Learning > Work

‘I’m like a coin still in circulation’

A mural at Yishun Secondary School depicts scenes of old and modern Singapore. Trams contrast with today’s MRT. A line of people queue for water rations, against people drinking Newater.

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Publisher: Singapore Press Holdings Ltd

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Art teacher Alan Wong Hiong Boon (above) painted it in 2008 with the help of students. He says he did it to tell students that everything is now “made for them”, unlike in Singapore’s early years, and they should not “just enjoy the opportunities but use the opportunities to do more for themselves”.

 

He ought to know. The adjunct teacher, who painted two other murals in the school, is still going strong at 81. He teaches students of all levels in Yishun Secondary. He is in school from 7.30am to 2.30pm every day and would say only that he is paid by the hour.

 

The active octogenarian hopes he can help young Singaporeans “appreciate art as a way of life”.

 

He says: “Out of 40 students, one or two may become artists, the rest will know the value of good art. Maybe they can become collectors and so the professional artists can earn a better living.”

 

His teaching career began in 1951, when Singapore was still under British colonial rule. He went to the Teachers’ Training College after his O levels. He first taught all subjects at primary school level, then history, geography, English and art at what is now Serangoon Secondary School.

 

In the 1960s, he worked at the National Youth Leadership Institute, which trained youth leaders, and in the late 1960s, after the nation’s independence, became a training officer in the civil defence force where he devised training programmes.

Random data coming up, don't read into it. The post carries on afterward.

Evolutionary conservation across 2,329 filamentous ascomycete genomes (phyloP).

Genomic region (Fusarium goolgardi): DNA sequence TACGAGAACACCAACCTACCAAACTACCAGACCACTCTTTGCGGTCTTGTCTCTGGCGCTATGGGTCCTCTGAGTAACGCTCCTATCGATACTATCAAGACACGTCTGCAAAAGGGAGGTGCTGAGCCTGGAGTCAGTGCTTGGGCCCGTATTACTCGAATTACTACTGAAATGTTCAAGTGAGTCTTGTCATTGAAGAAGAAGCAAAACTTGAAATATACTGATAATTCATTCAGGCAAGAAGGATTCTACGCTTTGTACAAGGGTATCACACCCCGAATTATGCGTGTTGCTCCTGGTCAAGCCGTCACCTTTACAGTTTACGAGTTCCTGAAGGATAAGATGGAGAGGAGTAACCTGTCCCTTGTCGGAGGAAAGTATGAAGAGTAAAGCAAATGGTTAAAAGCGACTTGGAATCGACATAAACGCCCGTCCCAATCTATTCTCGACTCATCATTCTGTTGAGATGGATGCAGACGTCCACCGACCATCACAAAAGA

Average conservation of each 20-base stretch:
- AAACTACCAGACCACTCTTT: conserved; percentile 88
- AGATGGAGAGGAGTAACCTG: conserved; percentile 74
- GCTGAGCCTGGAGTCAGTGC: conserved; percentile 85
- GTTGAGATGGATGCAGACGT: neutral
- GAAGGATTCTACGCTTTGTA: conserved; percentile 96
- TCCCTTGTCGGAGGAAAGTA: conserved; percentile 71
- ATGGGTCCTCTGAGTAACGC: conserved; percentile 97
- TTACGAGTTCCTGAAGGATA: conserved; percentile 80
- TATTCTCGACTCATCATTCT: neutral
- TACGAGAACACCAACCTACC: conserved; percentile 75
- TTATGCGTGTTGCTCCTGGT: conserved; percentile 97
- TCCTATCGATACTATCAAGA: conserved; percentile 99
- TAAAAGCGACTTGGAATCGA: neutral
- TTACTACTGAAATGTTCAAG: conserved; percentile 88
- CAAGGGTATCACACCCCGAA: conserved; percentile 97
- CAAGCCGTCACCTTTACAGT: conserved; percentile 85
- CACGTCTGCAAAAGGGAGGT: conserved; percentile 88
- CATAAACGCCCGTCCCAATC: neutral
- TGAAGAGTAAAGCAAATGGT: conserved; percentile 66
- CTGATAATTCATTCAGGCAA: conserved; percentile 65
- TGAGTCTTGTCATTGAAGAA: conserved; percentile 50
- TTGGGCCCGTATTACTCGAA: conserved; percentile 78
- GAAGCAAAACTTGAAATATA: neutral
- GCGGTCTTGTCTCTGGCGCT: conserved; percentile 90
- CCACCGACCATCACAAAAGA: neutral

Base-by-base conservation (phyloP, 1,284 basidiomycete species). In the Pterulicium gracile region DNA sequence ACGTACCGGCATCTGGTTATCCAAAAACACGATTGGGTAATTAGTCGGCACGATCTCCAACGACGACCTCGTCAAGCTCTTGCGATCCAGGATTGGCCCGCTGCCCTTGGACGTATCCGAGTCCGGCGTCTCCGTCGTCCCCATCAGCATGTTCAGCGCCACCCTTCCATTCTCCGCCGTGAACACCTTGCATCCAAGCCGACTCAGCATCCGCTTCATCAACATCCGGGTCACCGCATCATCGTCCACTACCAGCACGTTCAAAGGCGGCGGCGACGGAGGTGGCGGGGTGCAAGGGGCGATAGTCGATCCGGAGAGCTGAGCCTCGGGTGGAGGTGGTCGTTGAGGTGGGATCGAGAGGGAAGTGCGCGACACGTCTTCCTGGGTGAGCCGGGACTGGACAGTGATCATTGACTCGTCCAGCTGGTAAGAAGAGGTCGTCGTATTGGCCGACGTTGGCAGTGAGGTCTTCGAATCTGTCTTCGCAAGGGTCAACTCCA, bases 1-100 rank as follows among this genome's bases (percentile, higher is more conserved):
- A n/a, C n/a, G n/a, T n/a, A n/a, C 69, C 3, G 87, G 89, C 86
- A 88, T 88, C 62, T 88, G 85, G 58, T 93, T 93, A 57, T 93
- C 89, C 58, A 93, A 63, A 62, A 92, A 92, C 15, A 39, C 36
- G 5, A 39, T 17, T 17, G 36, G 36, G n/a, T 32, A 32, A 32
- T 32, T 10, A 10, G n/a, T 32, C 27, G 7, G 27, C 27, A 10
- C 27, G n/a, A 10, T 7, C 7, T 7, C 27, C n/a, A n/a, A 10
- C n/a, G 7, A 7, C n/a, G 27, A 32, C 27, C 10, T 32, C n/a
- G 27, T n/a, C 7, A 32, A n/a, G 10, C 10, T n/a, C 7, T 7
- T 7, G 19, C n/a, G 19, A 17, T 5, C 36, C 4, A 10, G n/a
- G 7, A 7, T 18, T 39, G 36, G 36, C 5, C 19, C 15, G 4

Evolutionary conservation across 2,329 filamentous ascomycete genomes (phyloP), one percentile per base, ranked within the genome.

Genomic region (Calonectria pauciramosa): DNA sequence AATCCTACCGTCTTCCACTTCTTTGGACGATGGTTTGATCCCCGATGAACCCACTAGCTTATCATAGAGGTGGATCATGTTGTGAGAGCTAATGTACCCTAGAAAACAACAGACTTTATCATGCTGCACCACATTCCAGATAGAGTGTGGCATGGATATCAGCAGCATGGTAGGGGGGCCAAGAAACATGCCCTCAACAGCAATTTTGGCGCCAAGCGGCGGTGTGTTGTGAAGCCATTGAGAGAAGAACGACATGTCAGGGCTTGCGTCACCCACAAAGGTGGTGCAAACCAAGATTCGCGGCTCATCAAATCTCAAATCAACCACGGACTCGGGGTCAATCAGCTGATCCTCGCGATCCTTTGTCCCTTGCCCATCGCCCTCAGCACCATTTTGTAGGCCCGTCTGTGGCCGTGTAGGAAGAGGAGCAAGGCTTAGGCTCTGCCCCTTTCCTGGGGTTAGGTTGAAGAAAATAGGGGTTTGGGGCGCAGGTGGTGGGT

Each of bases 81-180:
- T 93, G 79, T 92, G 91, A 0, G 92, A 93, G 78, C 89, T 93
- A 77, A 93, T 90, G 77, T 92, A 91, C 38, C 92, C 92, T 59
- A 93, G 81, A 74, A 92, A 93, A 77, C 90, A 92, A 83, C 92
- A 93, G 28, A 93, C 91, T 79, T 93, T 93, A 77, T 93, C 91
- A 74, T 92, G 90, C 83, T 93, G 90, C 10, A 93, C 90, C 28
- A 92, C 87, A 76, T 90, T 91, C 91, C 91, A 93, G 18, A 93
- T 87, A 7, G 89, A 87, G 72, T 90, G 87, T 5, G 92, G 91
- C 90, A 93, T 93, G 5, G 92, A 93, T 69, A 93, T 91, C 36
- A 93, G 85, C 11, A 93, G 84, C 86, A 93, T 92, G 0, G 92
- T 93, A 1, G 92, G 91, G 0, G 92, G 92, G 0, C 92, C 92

He rose in the ranks and in 1983, retired as the force’s deputy commandant.

 

But he never truly retired. He worked as art director at an events company for a few years. By the late 1980s, he returned to schools as a relief teacher. The spontaneous and sporting Mr Wong also landed cameo acting roles in student films and TV shows such as Triple Nine, Growing Up and Incredible Tales.

 

Always challenging himself, he signed up for the Mr Senior Singapore 2010 competition organised by the People’s Association’s Active Ageing Council, which searches for active agers, and came in third.

 

On his varied interests and pursuits, he says: “My philosophy is do what you are supposed to do and then a bit more.”

 

Mr Wong, who walks with a spring in his step and climbs stairs with ease, says he also uses art “as a means to promote national education”.

 

Recently, the World War II survivor was invited to share his sketches of the Japanese Occupation with recruits of the Guards unit at the army’s Bedok camp. He was 10 years old when Singapore fell.

 

Says Ms Ng Ngoing Keng, 54, principal of Yishun Secondary: “When he talks about the Japanese Occupation, it is real and authentic and students understand it better. With his artistic skill, he can also make his experiences visible.”

 

She adds: “Mr Wong is not only a role model to students but also to teachers. He is full of passion in transferring his knowledge.”

 

Mr Wong, who is married to a retired jewellery designer and has two sons in their 30s, says he will teach and challenge himself for as long as he can. “I’m like a coin still in circulation, still trying to hold value.”

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